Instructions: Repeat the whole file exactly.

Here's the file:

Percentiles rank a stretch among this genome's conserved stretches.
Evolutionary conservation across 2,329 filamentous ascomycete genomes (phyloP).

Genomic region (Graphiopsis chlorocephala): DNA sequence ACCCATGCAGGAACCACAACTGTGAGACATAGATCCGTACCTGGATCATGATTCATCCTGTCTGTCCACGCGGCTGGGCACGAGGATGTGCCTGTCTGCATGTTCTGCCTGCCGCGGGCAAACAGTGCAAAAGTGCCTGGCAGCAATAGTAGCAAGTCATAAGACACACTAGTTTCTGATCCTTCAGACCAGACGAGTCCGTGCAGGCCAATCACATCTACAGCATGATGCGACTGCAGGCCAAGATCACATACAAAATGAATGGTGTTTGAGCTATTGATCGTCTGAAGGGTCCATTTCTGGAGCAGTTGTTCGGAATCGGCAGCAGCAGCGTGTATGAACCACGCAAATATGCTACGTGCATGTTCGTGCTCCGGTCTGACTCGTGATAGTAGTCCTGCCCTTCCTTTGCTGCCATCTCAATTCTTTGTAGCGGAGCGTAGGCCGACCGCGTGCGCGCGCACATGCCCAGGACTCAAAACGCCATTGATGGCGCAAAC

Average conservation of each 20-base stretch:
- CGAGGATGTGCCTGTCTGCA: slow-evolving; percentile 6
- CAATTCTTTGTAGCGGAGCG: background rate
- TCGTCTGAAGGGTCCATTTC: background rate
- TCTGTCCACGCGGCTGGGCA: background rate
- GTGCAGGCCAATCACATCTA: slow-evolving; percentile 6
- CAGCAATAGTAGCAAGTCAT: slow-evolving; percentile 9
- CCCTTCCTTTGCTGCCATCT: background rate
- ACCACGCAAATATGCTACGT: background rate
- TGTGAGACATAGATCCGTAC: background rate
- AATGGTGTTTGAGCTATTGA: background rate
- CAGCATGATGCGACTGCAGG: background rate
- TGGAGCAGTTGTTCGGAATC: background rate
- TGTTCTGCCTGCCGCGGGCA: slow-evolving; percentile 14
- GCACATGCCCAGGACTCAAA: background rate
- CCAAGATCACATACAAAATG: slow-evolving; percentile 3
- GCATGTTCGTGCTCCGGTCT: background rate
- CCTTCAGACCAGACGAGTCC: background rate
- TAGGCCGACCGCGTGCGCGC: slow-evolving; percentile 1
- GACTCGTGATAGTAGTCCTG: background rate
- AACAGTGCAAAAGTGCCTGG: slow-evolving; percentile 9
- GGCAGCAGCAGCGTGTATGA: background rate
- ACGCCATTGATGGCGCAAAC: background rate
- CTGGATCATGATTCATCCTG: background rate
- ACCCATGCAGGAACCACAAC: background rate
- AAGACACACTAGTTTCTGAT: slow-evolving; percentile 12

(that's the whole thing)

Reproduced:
Percentiles rank a stretch among this genome's conserved stretches.
Evolutionary conservation across 2,329 filamentous ascomycete genomes (phyloP).

Genomic region (Graphiopsis chlorocephala): DNA sequence ACCCATGCAGGAACCACAACTGTGAGACATAGATCCGTACCTGGATCATGATTCATCCTGTCTGTCCACGCGGCTGGGCACGAGGATGTGCCTGTCTGCATGTTCTGCCTGCCGCGGGCAAACAGTGCAAAAGTGCCTGGCAGCAATAGTAGCAAGTCATAAGACACACTAGTTTCTGATCCTTCAGACCAGACGAGTCCGTGCAGGCCAATCACATCTACAGCATGATGCGACTGCAGGCCAAGATCACATACAAAATGAATGGTGTTTGAGCTATTGATCGTCTGAAGGGTCCATTTCTGGAGCAGTTGTTCGGAATCGGCAGCAGCAGCGTGTATGAACCACGCAAATATGCTACGTGCATGTTCGTGCTCCGGTCTGACTCGTGATAGTAGTCCTGCCCTTCCTTTGCTGCCATCTCAATTCTTTGTAGCGGAGCGTAGGCCGACCGCGTGCGCGCGCACATGCCCAGGACTCAAAACGCCATTGATGGCGCAAAC

Average conservation of each 20-base stretch:
- CGAGGATGTGCCTGTCTGCA: slow-evolving; percentile 6
- CAATTCTTTGTAGCGGAGCG: background rate
- TCGTCTGAAGGGTCCATTTC: background rate
- TCTGTCCACGCGGCTGGGCA: background rate
- GTGCAGGCCAATCACATCTA: slow-evolving; percentile 6
- CAGCAATAGTAGCAAGTCAT: slow-evolving; percentile 9
- CCCTTCCTTTGCTGCCATCT: background rate
- ACCACGCAAATATGCTACGT: background rate
- TGTGAGACATAGATCCGTAC: background rate
- AATGGTGTTTGAGCTATTGA: background rate
- CAGCATGATGCGACTGCAGG: background rate
- TGGAGCAGTTGTTCGGAATC: background rate
- TGTTCTGCCTGCCGCGGGCA: slow-evolving; percentile 14
- GCACATGCCCAGGACTCAAA: background rate
- CCAAGATCACATACAAAATG: slow-evolving; percentile 3
- GCATGTTCGTGCTCCGGTCT: background rate
- CCTTCAGACCAGACGAGTCC: background rate
- TAGGCCGACCGCGTGCGCGC: slow-evolving; percentile 1
- GACTCGTGATAGTAGTCCTG: background rate
- AACAGTGCAAAAGTGCCTGG: slow-evolving; percentile 9
- GGCAGCAGCAGCGTGTATGA: background rate
- ACGCCATTGATGGCGCAAAC: background rate
- CTGGATCATGATTCATCCTG: background rate
- ACCCATGCAGGAACCACAAC: background rate
- AAGACACACTAGTTTCTGAT: slow-evolving; percentile 12